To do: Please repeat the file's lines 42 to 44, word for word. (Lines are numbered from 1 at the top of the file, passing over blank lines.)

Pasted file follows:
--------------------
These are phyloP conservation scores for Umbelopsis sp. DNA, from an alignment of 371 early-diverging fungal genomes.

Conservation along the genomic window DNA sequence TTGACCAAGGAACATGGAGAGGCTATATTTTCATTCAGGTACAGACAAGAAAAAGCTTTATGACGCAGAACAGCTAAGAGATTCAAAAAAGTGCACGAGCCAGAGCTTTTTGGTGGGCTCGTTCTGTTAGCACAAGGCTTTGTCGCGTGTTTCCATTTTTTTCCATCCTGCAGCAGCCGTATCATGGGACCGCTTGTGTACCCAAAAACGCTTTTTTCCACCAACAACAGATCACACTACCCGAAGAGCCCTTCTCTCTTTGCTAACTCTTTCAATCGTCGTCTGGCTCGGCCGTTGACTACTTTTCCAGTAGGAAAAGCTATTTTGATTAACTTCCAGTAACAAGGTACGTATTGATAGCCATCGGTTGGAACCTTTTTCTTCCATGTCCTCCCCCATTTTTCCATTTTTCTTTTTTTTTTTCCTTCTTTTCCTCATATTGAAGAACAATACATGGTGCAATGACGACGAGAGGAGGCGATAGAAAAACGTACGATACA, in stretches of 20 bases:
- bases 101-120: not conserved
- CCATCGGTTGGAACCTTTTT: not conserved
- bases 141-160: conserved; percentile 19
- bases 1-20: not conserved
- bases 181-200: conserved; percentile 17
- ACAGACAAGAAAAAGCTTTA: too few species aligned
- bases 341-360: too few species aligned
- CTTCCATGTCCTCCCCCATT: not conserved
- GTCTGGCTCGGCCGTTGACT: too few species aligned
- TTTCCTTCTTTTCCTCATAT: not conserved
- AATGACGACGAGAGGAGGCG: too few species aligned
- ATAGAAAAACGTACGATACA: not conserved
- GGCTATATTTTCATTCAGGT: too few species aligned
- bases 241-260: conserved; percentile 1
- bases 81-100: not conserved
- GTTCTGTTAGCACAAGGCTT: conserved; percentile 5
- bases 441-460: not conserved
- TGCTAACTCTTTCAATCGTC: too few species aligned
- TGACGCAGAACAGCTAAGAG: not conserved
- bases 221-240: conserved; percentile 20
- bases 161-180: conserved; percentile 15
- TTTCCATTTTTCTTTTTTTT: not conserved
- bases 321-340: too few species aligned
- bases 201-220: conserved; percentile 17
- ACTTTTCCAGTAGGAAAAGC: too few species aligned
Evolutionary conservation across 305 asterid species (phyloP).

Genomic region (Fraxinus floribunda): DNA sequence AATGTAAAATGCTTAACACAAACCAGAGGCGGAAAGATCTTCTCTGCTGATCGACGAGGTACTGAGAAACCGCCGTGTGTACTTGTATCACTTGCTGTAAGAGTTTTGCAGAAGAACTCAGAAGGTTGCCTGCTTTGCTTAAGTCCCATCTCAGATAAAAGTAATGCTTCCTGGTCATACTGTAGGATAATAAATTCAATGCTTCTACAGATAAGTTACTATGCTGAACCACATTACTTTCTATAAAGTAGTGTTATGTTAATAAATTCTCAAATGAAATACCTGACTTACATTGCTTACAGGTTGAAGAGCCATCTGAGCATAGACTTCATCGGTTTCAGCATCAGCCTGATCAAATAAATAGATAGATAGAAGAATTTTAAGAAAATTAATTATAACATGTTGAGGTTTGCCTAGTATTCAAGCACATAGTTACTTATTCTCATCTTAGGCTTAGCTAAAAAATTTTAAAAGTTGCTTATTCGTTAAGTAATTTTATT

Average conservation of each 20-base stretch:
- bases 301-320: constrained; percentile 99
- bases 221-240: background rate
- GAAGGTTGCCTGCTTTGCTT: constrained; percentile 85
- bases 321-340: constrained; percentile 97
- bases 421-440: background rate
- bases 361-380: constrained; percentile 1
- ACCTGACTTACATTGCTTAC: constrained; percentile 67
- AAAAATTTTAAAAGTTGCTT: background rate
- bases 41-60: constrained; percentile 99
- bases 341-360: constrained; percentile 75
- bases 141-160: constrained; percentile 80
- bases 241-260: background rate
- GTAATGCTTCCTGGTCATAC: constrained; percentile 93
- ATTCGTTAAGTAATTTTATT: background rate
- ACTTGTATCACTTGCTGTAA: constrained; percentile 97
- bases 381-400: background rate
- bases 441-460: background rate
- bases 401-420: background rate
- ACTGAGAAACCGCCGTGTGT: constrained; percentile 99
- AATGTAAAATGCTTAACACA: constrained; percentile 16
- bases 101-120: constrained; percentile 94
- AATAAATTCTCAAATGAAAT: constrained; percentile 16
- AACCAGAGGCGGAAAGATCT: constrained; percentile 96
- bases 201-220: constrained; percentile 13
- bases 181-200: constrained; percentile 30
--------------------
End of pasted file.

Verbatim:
- bases 241-260: background rate
- GTAATGCTTCCTGGTCATAC: constrained; percentile 93
- ATTCGTTAAGTAATTTTATT: background rate